Two Men, Two Pits and a Blog

Taking it Slowly: Hickory Smoked Pulled Venison

By the softened light of a gray, December afternoon, two humble venison shoulders sizzled amid a cloud of hickory smoke in the old Weber Smokey Mountain. I sidled out the patio door to see the smoke in curl, and several black capped chickadees swoop off into the thickets yonder. Smiling, I tilted the lid up on the pit, and took a gander under there. The venison was taking on some color now, and smelling point blank, out-of-this-world. But we were only an hour into it, and had four more hours to go. So I shut the lid, content to wait. Because I knew in the back of my mind, back in those quiet places where men know such things, that these were the days you reach for, by and far, as a BBQ junkie. The sort of day where the wood smoke puffs away in marathon fashion, hour after hour, and you have nothing else in the world to do save for to tarry quietly in it’s gentle presence. That being said, I took a seat in the patio chair, left leg crossed over right, and further mused to myself. Need more time in a day? Then smoke yourself some meat. And do it slowly.  Oh how the hours drag ever onward in a slow parade of salivating moments, with umpteen pleasant memories forged pit-side, under beautiful skies, and tinted in smokey goodness.

Our spice rub today is a keeper, leastwise for wild meats. Copy and paste it in your archives and thank us later! 

Field & Stream’s Ultimate Wild Game Rub

¼ cup kosher salt

¼ cup ground black pepper

¼ cup sweet paprika

1 tablespoon brown sugar

1 tablespoon granulated sugar

2 tablespoons dried thyme

2 tablespoons garlic powder

1 tablespoon onion powder

1 tablespoon juniper berries, crushed and minced

1 teaspoon cayenne pepper

Yeah, we had no juniper berries either. What can you do. Anyways, after three hours on the pit, the meat has received all the smoke it needs. In point of fact, it looked edible enough to eat right there iffin you had a mind to. But we didn’t. We sought the hallowed shores of succulence instead. We wanted this ornery cut of meat dropping off the bone like your mama’s pot roast. To accomplish such high bidding, we wrapped each leg/shoulder gently in foil, along with a half-cup of apple juice for to service as a steaming agent. Put it all back on the pit for two more hours, at 240 degrees, to wallow there in an apple scented steam bath. Oh man! And that was all it took. The bones came out as clean as hammer handles, and the meat pulled like a pork butt.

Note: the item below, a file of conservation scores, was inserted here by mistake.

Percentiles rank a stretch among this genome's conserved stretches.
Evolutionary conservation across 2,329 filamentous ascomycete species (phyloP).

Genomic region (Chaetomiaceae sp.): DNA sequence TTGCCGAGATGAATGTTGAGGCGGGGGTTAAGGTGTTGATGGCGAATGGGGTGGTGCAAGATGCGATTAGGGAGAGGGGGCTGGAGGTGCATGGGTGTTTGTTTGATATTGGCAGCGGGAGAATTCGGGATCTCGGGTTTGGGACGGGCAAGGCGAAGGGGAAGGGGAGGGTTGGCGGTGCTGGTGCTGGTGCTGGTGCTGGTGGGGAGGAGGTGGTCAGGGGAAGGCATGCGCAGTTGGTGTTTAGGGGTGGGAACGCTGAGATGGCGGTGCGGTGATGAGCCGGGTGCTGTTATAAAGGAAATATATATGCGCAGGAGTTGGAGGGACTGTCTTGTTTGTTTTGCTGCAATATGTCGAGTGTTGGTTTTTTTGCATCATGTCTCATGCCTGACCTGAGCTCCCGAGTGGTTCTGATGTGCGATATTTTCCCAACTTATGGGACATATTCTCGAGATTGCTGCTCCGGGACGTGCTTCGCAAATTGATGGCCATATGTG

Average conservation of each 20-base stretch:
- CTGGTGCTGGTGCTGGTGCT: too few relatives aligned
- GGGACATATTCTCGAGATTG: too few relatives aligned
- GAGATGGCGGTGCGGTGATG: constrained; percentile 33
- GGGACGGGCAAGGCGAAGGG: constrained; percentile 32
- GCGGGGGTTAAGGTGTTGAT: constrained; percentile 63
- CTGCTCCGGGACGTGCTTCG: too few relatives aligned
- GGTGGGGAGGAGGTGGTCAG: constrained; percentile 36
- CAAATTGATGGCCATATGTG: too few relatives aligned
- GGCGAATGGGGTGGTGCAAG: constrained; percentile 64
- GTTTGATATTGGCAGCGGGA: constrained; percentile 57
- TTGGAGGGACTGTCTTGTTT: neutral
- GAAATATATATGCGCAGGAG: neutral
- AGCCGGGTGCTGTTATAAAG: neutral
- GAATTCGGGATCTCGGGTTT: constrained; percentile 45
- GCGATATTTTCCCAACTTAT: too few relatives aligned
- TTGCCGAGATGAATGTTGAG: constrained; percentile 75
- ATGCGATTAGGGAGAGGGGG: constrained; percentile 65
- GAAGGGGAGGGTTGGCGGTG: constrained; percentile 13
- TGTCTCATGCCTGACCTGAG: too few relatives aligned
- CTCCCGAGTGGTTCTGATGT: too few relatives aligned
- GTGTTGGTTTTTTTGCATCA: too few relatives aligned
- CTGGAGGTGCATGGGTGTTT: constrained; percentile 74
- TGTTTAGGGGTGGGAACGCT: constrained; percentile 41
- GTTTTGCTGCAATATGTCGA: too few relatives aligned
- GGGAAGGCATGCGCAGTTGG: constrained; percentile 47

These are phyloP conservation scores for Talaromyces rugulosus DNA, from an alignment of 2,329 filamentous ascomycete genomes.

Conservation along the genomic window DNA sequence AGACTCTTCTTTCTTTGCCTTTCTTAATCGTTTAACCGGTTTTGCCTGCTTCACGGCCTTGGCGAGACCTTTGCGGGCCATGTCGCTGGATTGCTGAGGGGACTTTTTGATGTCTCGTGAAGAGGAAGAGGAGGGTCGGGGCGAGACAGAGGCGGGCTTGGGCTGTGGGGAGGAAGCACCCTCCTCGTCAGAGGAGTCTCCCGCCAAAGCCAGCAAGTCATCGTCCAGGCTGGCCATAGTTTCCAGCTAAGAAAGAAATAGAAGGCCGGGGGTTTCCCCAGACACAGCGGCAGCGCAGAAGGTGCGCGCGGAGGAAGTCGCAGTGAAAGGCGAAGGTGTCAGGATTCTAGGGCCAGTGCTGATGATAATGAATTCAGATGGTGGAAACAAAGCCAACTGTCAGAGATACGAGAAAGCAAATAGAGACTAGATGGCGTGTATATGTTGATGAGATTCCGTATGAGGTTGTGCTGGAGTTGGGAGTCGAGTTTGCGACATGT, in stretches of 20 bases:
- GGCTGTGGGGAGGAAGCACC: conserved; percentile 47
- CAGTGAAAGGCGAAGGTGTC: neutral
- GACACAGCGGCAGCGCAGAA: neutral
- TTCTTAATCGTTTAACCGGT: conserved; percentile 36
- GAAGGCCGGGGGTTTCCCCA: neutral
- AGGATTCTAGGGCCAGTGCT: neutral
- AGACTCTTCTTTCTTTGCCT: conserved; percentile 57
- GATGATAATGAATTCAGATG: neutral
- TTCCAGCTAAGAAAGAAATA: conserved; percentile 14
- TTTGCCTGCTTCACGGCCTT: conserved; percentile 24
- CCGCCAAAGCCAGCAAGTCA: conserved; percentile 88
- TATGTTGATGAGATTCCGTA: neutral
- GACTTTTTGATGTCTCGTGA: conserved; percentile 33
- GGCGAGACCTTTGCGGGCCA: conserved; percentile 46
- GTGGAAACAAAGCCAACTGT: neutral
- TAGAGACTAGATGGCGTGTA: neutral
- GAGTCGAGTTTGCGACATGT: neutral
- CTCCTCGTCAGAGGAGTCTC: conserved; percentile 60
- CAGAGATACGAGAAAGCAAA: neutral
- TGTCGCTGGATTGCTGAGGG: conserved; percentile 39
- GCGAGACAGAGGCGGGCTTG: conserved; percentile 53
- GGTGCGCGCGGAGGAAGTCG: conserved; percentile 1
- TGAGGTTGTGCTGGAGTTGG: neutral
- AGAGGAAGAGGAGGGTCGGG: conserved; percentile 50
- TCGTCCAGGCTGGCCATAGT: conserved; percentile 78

There is a great privilege in taking the better things in this life, slowly. From a date with your sweetheart, to Christmas morning with family, to simply preparing supper, if that’s what you love to do. If not for anything else, but to just extend the moment for the moment’s sake, and then to revel in it. So do it well, then, and with a heart of thanksgiving, and by all means, take your time with it, and enjoy the journey. For life sweeps by fast enough as it is, seems like. And every day is another reason, it stands to reason, for taking it slowly. Amen.

5-Hour Low and Slow, Hickory Smoked Pulled Venison Shoulder, Patron to the Pit. Yum people!

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18 responses

  1. Oh yeah! Venison and smoke. A perfect combination. 🙂

    December 9, 2015 at 1:02 pm

  2. Wow, looks fantastic. Have never had venison, looks really tender and delicious, Low is slow seems like the way to go.

    December 9, 2015 at 6:22 pm

    • Indeed it is. It was very reminiscent to the tenderness of a crock pot pot roast. Kind of tasted like it too. It was great.

      Many thanks!

      December 9, 2015 at 6:50 pm

  3. There’s not enough wild game meat in my life. I must do something about that.

    December 9, 2015 at 10:17 pm